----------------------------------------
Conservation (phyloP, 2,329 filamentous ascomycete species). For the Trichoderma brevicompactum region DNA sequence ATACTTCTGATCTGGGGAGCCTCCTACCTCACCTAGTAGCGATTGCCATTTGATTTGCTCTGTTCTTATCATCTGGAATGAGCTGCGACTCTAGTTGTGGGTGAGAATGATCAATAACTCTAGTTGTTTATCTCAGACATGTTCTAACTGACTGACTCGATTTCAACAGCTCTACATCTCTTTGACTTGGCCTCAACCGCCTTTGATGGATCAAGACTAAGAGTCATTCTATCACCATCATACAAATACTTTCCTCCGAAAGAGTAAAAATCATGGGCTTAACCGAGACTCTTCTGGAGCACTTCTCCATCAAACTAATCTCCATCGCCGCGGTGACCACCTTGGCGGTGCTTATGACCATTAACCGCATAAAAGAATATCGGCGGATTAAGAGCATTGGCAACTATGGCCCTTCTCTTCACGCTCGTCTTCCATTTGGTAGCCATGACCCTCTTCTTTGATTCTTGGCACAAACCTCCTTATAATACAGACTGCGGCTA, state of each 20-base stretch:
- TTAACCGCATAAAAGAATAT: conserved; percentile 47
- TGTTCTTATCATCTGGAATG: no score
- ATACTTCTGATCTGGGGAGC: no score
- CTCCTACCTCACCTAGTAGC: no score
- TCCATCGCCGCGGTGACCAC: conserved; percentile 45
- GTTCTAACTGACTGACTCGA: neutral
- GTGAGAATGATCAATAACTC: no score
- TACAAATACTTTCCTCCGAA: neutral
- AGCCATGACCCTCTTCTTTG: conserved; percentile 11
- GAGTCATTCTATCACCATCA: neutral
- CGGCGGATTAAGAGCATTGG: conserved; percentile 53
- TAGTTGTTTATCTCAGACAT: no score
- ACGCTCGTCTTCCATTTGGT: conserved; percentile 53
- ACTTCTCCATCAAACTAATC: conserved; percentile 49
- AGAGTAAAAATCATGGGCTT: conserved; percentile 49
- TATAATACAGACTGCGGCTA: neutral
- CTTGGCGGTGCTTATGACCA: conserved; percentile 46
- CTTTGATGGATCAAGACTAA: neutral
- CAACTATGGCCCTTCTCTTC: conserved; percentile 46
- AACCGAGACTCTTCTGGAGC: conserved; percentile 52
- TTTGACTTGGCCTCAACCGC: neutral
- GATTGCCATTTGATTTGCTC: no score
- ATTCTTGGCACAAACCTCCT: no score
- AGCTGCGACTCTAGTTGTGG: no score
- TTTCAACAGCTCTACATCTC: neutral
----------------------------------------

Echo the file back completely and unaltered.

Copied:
Conservation (phyloP, 2,329 filamentous ascomycete species). For the Trichoderma brevicompactum region DNA sequence ATACTTCTGATCTGGGGAGCCTCCTACCTCACCTAGTAGCGATTGCCATTTGATTTGCTCTGTTCTTATCATCTGGAATGAGCTGCGACTCTAGTTGTGGGTGAGAATGATCAATAACTCTAGTTGTTTATCTCAGACATGTTCTAACTGACTGACTCGATTTCAACAGCTCTACATCTCTTTGACTTGGCCTCAACCGCCTTTGATGGATCAAGACTAAGAGTCATTCTATCACCATCATACAAATACTTTCCTCCGAAAGAGTAAAAATCATGGGCTTAACCGAGACTCTTCTGGAGCACTTCTCCATCAAACTAATCTCCATCGCCGCGGTGACCACCTTGGCGGTGCTTATGACCATTAACCGCATAAAAGAATATCGGCGGATTAAGAGCATTGGCAACTATGGCCCTTCTCTTCACGCTCGTCTTCCATTTGGTAGCCATGACCCTCTTCTTTGATTCTTGGCACAAACCTCCTTATAATACAGACTGCGGCTA, state of each 20-base stretch:
- TTAACCGCATAAAAGAATAT: conserved; percentile 47
- TGTTCTTATCATCTGGAATG: no score
- ATACTTCTGATCTGGGGAGC: no score
- CTCCTACCTCACCTAGTAGC: no score
- TCCATCGCCGCGGTGACCAC: conserved; percentile 45
- GTTCTAACTGACTGACTCGA: neutral
- GTGAGAATGATCAATAACTC: no score
- TACAAATACTTTCCTCCGAA: neutral
- AGCCATGACCCTCTTCTTTG: conserved; percentile 11
- GAGTCATTCTATCACCATCA: neutral
- CGGCGGATTAAGAGCATTGG: conserved; percentile 53
- TAGTTGTTTATCTCAGACAT: no score
- ACGCTCGTCTTCCATTTGGT: conserved; percentile 53
- ACTTCTCCATCAAACTAATC: conserved; percentile 49
- AGAGTAAAAATCATGGGCTT: conserved; percentile 49
- TATAATACAGACTGCGGCTA: neutral
- CTTGGCGGTGCTTATGACCA: conserved; percentile 46
- CTTTGATGGATCAAGACTAA: neutral
- CAACTATGGCCCTTCTCTTC: conserved; percentile 46
- AACCGAGACTCTTCTGGAGC: conserved; percentile 52
- TTTGACTTGGCCTCAACCGC: neutral
- GATTGCCATTTGATTTGCTC: no score
- ATTCTTGGCACAAACCTCCT: no score
- AGCTGCGACTCTAGTTGTGG: no score
- TTTCAACAGCTCTACATCTC: neutral